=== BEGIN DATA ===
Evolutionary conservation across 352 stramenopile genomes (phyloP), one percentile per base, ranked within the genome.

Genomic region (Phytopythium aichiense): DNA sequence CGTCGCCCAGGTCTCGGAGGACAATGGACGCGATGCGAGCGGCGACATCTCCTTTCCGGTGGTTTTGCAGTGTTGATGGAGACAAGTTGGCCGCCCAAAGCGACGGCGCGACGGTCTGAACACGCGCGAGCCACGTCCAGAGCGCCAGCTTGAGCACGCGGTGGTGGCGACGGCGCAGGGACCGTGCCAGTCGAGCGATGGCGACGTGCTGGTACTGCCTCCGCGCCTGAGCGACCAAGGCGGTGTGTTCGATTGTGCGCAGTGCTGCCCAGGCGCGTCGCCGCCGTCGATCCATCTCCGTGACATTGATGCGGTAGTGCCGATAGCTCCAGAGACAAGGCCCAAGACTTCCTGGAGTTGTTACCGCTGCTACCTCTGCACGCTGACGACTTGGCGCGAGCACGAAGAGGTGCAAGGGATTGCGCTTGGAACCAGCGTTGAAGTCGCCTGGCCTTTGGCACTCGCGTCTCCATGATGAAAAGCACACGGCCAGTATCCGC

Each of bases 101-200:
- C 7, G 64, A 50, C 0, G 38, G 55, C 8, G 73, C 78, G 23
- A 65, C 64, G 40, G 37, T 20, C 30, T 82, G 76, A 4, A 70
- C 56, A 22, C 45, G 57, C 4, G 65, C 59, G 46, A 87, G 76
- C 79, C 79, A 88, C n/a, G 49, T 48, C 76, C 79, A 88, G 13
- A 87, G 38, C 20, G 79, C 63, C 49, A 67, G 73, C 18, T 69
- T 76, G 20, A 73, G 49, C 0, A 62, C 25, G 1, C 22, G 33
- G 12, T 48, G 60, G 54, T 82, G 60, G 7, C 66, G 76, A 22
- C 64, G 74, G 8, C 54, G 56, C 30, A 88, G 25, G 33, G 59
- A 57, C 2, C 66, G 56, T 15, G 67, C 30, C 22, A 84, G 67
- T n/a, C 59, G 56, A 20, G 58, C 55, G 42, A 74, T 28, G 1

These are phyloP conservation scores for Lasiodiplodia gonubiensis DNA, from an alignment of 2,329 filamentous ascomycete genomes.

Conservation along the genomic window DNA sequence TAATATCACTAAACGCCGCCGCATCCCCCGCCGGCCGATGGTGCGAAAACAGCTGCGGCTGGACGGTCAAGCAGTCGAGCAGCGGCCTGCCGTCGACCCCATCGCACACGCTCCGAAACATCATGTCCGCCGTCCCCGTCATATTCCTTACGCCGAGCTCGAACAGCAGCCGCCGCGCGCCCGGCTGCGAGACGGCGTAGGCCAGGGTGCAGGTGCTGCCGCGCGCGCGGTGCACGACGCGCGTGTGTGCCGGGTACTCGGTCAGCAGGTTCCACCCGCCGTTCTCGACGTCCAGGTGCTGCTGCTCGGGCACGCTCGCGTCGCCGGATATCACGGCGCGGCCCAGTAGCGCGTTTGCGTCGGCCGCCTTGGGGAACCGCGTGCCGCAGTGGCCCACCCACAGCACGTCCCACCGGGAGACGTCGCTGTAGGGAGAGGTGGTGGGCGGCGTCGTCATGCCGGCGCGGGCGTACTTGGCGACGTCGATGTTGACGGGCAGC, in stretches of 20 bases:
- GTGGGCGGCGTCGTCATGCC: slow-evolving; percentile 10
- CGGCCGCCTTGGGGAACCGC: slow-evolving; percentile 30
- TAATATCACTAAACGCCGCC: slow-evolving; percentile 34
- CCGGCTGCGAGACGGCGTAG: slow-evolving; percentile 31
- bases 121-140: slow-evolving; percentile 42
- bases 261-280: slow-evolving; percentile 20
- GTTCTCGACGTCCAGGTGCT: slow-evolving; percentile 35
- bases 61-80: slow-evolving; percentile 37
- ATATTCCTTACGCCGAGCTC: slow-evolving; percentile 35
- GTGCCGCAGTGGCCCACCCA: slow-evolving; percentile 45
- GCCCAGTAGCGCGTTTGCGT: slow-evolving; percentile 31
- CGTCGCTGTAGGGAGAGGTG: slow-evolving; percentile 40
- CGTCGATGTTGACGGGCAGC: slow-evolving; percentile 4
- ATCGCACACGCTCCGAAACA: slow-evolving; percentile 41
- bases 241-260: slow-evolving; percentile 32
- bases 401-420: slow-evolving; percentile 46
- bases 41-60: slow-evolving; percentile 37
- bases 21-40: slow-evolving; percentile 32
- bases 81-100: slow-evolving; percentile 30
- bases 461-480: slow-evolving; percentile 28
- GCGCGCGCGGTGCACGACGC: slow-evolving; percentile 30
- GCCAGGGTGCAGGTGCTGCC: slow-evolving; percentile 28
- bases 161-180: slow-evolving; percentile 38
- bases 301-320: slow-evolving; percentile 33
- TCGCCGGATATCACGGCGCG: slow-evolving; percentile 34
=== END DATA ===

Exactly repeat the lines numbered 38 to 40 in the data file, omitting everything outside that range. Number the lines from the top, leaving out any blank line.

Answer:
- bases 161-180: slow-evolving; percentile 38
- bases 301-320: slow-evolving; percentile 33
- TCGCCGGATATCACGGCGCG: slow-evolving; percentile 34